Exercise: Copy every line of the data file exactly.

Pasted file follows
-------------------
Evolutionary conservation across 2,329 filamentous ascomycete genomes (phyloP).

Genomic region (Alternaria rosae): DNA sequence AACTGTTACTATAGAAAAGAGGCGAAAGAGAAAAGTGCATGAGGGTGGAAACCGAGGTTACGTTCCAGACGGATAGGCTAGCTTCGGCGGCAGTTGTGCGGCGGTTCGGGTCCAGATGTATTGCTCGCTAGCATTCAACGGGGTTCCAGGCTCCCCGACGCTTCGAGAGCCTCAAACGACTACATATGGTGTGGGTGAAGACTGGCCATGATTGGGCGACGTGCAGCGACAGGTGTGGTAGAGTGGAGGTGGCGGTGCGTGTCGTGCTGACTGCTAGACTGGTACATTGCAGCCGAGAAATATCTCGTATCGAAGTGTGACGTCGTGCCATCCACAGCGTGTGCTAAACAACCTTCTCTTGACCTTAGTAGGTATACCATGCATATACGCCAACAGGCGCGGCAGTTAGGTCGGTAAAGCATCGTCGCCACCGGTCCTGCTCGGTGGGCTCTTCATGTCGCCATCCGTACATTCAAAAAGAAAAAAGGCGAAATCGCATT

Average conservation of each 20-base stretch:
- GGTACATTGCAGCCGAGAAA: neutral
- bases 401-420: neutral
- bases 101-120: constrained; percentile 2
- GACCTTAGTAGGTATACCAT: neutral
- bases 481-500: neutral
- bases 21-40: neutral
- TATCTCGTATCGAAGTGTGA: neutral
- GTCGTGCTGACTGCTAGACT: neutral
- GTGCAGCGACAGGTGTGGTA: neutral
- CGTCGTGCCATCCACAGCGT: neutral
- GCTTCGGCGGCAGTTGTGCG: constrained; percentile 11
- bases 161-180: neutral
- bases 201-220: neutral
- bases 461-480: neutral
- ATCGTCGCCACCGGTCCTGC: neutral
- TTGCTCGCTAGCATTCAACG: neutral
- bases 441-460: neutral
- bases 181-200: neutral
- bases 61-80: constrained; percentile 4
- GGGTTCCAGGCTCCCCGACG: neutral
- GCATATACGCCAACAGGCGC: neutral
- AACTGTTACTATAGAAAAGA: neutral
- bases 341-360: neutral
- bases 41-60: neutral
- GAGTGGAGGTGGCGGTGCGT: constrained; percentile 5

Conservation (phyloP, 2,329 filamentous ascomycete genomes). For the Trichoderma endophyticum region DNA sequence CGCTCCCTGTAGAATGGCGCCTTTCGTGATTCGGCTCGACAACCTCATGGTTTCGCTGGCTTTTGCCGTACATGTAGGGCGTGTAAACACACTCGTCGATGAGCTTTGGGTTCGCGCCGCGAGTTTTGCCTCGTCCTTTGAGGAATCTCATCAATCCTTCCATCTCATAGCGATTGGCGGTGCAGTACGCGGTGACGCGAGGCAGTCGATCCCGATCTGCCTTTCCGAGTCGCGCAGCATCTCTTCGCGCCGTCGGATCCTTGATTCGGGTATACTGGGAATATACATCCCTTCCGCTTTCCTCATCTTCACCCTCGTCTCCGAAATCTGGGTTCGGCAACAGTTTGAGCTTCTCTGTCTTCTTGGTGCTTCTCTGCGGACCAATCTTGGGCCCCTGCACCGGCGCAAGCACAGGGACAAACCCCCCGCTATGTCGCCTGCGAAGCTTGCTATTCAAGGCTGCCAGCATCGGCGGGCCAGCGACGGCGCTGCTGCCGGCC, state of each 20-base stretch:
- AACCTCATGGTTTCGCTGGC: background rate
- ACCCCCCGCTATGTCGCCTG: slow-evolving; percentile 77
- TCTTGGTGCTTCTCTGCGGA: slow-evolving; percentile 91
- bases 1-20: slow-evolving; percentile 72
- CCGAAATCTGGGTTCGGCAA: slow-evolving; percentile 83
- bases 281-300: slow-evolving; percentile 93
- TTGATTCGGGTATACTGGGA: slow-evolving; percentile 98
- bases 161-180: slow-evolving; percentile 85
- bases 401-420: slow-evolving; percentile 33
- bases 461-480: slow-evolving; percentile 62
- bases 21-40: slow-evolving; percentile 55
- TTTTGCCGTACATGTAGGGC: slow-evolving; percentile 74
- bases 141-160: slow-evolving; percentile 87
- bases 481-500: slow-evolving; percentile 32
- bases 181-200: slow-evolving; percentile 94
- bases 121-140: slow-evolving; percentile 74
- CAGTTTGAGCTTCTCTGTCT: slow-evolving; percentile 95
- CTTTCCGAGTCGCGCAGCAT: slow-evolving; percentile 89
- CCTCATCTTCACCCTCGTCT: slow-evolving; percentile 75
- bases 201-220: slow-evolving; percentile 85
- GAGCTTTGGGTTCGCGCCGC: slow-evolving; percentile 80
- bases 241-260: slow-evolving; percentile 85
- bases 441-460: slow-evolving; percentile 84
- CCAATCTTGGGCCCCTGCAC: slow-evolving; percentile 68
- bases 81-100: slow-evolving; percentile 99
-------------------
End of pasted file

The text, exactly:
Evolutionary conservation across 2,329 filamentous ascomycete genomes (phyloP).

Genomic region (Alternaria rosae): DNA sequence AACTGTTACTATAGAAAAGAGGCGAAAGAGAAAAGTGCATGAGGGTGGAAACCGAGGTTACGTTCCAGACGGATAGGCTAGCTTCGGCGGCAGTTGTGCGGCGGTTCGGGTCCAGATGTATTGCTCGCTAGCATTCAACGGGGTTCCAGGCTCCCCGACGCTTCGAGAGCCTCAAACGACTACATATGGTGTGGGTGAAGACTGGCCATGATTGGGCGACGTGCAGCGACAGGTGTGGTAGAGTGGAGGTGGCGGTGCGTGTCGTGCTGACTGCTAGACTGGTACATTGCAGCCGAGAAATATCTCGTATCGAAGTGTGACGTCGTGCCATCCACAGCGTGTGCTAAACAACCTTCTCTTGACCTTAGTAGGTATACCATGCATATACGCCAACAGGCGCGGCAGTTAGGTCGGTAAAGCATCGTCGCCACCGGTCCTGCTCGGTGGGCTCTTCATGTCGCCATCCGTACATTCAAAAAGAAAAAAGGCGAAATCGCATT

Average conservation of each 20-base stretch:
- GGTACATTGCAGCCGAGAAA: neutral
- bases 401-420: neutral
- bases 101-120: constrained; percentile 2
- GACCTTAGTAGGTATACCAT: neutral
- bases 481-500: neutral
- bases 21-40: neutral
- TATCTCGTATCGAAGTGTGA: neutral
- GTCGTGCTGACTGCTAGACT: neutral
- GTGCAGCGACAGGTGTGGTA: neutral
- CGTCGTGCCATCCACAGCGT: neutral
- GCTTCGGCGGCAGTTGTGCG: constrained; percentile 11
- bases 161-180: neutral
- bases 201-220: neutral
- bases 461-480: neutral
- ATCGTCGCCACCGGTCCTGC: neutral
- TTGCTCGCTAGCATTCAACG: neutral
- bases 441-460: neutral
- bases 181-200: neutral
- bases 61-80: constrained; percentile 4
- GGGTTCCAGGCTCCCCGACG: neutral
- GCATATACGCCAACAGGCGC: neutral
- AACTGTTACTATAGAAAAGA: neutral
- bases 341-360: neutral
- bases 41-60: neutral
- GAGTGGAGGTGGCGGTGCGT: constrained; percentile 5

Conservation (phyloP, 2,329 filamentous ascomycete genomes). For the Trichoderma endophyticum region DNA sequence CGCTCCCTGTAGAATGGCGCCTTTCGTGATTCGGCTCGACAACCTCATGGTTTCGCTGGCTTTTGCCGTACATGTAGGGCGTGTAAACACACTCGTCGATGAGCTTTGGGTTCGCGCCGCGAGTTTTGCCTCGTCCTTTGAGGAATCTCATCAATCCTTCCATCTCATAGCGATTGGCGGTGCAGTACGCGGTGACGCGAGGCAGTCGATCCCGATCTGCCTTTCCGAGTCGCGCAGCATCTCTTCGCGCCGTCGGATCCTTGATTCGGGTATACTGGGAATATACATCCCTTCCGCTTTCCTCATCTTCACCCTCGTCTCCGAAATCTGGGTTCGGCAACAGTTTGAGCTTCTCTGTCTTCTTGGTGCTTCTCTGCGGACCAATCTTGGGCCCCTGCACCGGCGCAAGCACAGGGACAAACCCCCCGCTATGTCGCCTGCGAAGCTTGCTATTCAAGGCTGCCAGCATCGGCGGGCCAGCGACGGCGCTGCTGCCGGCC, state of each 20-base stretch:
- AACCTCATGGTTTCGCTGGC: background rate
- ACCCCCCGCTATGTCGCCTG: slow-evolving; percentile 77
- TCTTGGTGCTTCTCTGCGGA: slow-evolving; percentile 91
- bases 1-20: slow-evolving; percentile 72
- CCGAAATCTGGGTTCGGCAA: slow-evolving; percentile 83
- bases 281-300: slow-evolving; percentile 93
- TTGATTCGGGTATACTGGGA: slow-evolving; percentile 98
- bases 161-180: slow-evolving; percentile 85
- bases 401-420: slow-evolving; percentile 33
- bases 461-480: slow-evolving; percentile 62
- bases 21-40: slow-evolving; percentile 55
- TTTTGCCGTACATGTAGGGC: slow-evolving; percentile 74
- bases 141-160: slow-evolving; percentile 87
- bases 481-500: slow-evolving; percentile 32
- bases 181-200: slow-evolving; percentile 94
- bases 121-140: slow-evolving; percentile 74
- CAGTTTGAGCTTCTCTGTCT: slow-evolving; percentile 95
- CTTTCCGAGTCGCGCAGCAT: slow-evolving; percentile 89
- CCTCATCTTCACCCTCGTCT: slow-evolving; percentile 75
- bases 201-220: slow-evolving; percentile 85
- GAGCTTTGGGTTCGCGCCGC: slow-evolving; percentile 80
- bases 241-260: slow-evolving; percentile 85
- bases 441-460: slow-evolving; percentile 84
- CCAATCTTGGGCCCCTGCAC: slow-evolving; percentile 68
- bases 81-100: slow-evolving; percentile 99